Cult of Luna - Salvation (2004)Release ID: 915
The Swedish post-sludge masters' third album is a masterpiece of light & shade with the instrumentation presented in waves of slow-building tension & release. Front man Klas Rydberg's relentless screams are definitely the band's weak point as he's very much a one-trick pony but I simply can't help but give in to the mastery of the musicians around him who all execute their contributions with undeniable class & efficiency. The more subdued moments are the highlights in my opinion (my favourite being gorgeous post-rocker "Crossing Over") & you'll struggle with a release like this one if you're lacking in the patience department as it requires time & attention to reveal it's many qualities. But if you're willing to go along for the ride then you'll find Cult of Luna to have a rare talent for sneaking up on you, utilizing repetition & subtle changes over long periods to create atmosphere before reaching some truly invigorating crescendos. "Salvation" may not be Cult of Luna's finest work but it certainly compares very favorably to wonderful albums like "Somewhere Along The Highway" or "Vertikal". I also regard it as a pretty definitive example of the Post-Metal/Sludge Metal combo with the two elements playing equally important roles in the final product. It's a wonderful release from a band that I have an enormous amount of time for.
For fans of Isis, Neurosis & The Ocean.
New genres are often created by longtime chain reactions of old genres, often mixed with others. It started with the bands that opened the gates of rock 'n' roll, The Beatles and The Rolling Stones, with a touch of R&B. Then the garage rock movement spawned two genres that would later expand; punk rock and heavy metal. Thrash metal puts together those two genres in a fast complex mix. Then the awful nu metal slowed it down and added some industrial/hip-hop. But a different descendant had other plans... Sludge metal slowed the thrash down, but instead of the dreaded hip-hop, it was much slower, the slowness borrowed from another metal sibling, doom metal. Then what happens when Cult of Luna mixes that style with the ambiance of Mogwai and Godspeed You!? That's right, post-sludge!!
Isis had already formed that style, but together with Cult of Luna, they helped pave the way for heavier bands like Jesu and mellower bands like Pelican. However, Cult of Luna are still stuck in the middle. They're less mainstream than other post-sludge bands, they don't twist or evolve as much as Isis, they don't have Pelican's major keys, and they're not as vocal-driven as Neurosis. Cult of Luna are different, and that's what makes them one of the most unique bands in the world today, and this album, along with Somewhere Along the Highway, are perfect examples of what they can do.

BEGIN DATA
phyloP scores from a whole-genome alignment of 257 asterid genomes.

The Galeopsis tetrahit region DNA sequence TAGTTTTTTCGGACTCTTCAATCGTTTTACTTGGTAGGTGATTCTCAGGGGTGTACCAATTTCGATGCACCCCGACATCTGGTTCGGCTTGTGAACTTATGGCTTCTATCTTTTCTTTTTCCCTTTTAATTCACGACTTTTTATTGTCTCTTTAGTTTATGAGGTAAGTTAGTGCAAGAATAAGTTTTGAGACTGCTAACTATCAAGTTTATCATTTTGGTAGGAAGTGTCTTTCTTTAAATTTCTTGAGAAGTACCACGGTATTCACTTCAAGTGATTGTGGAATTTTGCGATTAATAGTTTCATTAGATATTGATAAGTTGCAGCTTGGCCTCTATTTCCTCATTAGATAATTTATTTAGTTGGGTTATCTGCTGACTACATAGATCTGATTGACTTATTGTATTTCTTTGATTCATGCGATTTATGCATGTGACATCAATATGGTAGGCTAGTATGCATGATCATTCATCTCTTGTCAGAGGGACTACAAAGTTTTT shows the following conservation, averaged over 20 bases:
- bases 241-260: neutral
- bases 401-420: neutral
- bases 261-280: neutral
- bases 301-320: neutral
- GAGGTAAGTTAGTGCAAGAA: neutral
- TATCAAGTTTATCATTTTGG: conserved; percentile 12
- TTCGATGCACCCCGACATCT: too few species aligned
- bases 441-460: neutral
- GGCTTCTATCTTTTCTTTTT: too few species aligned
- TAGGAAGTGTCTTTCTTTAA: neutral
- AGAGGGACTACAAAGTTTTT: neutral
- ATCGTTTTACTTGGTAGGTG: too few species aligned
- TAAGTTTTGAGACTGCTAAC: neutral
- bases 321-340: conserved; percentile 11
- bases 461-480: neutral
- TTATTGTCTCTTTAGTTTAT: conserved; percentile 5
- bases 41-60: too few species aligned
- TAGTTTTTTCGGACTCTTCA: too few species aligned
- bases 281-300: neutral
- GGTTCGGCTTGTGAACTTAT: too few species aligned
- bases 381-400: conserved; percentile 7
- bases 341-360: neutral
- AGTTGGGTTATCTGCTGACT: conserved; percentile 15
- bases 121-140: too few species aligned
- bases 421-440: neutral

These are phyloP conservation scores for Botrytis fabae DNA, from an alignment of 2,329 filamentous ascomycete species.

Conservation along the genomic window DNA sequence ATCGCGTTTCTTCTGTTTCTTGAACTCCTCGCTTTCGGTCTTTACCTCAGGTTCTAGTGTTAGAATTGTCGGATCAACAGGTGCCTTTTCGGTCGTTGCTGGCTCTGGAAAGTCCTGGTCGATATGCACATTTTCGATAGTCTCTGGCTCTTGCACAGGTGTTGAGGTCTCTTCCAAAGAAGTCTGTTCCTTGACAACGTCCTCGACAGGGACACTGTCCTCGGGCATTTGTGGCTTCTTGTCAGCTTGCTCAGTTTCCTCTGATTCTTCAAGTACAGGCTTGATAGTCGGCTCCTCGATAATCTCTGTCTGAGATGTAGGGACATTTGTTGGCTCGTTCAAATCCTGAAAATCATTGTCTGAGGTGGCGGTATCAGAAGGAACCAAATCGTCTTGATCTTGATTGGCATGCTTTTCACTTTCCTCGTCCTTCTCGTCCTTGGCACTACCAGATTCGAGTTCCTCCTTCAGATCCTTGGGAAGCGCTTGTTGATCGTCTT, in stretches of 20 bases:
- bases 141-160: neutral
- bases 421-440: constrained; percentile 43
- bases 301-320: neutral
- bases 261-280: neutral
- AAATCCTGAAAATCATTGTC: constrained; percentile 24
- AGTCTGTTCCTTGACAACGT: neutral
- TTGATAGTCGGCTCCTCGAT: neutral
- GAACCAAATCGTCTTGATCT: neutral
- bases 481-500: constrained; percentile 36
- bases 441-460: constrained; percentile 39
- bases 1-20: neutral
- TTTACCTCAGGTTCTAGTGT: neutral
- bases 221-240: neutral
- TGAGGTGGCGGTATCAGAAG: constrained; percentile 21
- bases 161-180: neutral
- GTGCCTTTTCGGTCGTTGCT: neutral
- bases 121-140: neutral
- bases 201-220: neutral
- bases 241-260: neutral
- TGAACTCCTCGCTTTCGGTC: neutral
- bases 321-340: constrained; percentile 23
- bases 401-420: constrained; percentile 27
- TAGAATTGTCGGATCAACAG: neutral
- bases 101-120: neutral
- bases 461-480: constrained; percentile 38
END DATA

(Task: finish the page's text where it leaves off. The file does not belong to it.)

The songs are all long, half of which go over 10 minutes, starting with the 12-minute "Echoes". It's only half as long as Pink Floyd's song "Echoes", but Cult of Luna's song is heavier. First there's a 4-minute intro with guitars following the title, just one-note echoes. So hauntingly beautiful... I think grindcore fans might find it boring. Then the rest is post-sludge history with a slow heavy groove riff. "Vague Illusions" is another long song, this time at 10 minutes, keeping up their post-sludge game.
"Leave Me Here" has a killer first verse, then it slows down for an amazing mellow beat going on for the next two minutes. Sometime during those two minutes, anyone expecting a buildup back to heaviness might be surprised that they didn't get it right away. The drums and vocal chants all stop leaving the mellow riff there. Then the heaviness crashes in again. A lot of good unexpected parts can be found in the song, but it's all centered around a heavy changing riff. Another good mellow part is the former half of "Waiting for You", which gets unpredictable after that half. At the 6-minute mark, the heaviness comes in for 4 minutes, but right at its building climax, it abruptly stops. Annoying at first, but I like it. "Adrift" is another heavy and d*mn interesting song with effects adding to the mood. The guitars stay in a steady drone beat, keeping the song floating adrift.
"White Cell" sounds to an even heavier stoner, almost in an Electric Wizard kind of way. While most of the album's vocals are hardcore yells, the uncommon clean vocals are fully used for the first time in "Crossing Over". This beautiful ballad has some of the least subtle effects in the album, taking over much of the song. It would be too much to count that entire song when describing the really good clean parts of the album. "Into the Beyond" (which looks and sounds like an outtake from The Beyond album) is yet another h*lla long epic with a great mellow intro. It greatly builds up with cool tremolo, bass, and drums, other than the uncool cymbal. Once again, the song continues the heavy-mellow alternation throughout and before closing the album on a perfect note.
All in all, Salvation is a kick-A post-sludge masterpiece. It's good in both the clean and heavy parts. Sludgy heaviness to the max! Everyone knows what they're doing. While I definitely love this album, I have to say this album is not for any casual listeners. A regular metalhead might dig the heavy parts but hate the spacey mellowness. For a soft ambient listener, it's vice versa. If you're a more open-minded fan, go get it, and if you're on your phone then lock yourself and do nothing on your phone except listen to the album for a spiritual journey. And please don't listen while driving your car in case the unexpected causes you to crash. Total immersion for total post-sludge genius!
Favorites: "Echoes", "Leave Me Here", "Adrift", "Into the Beyond"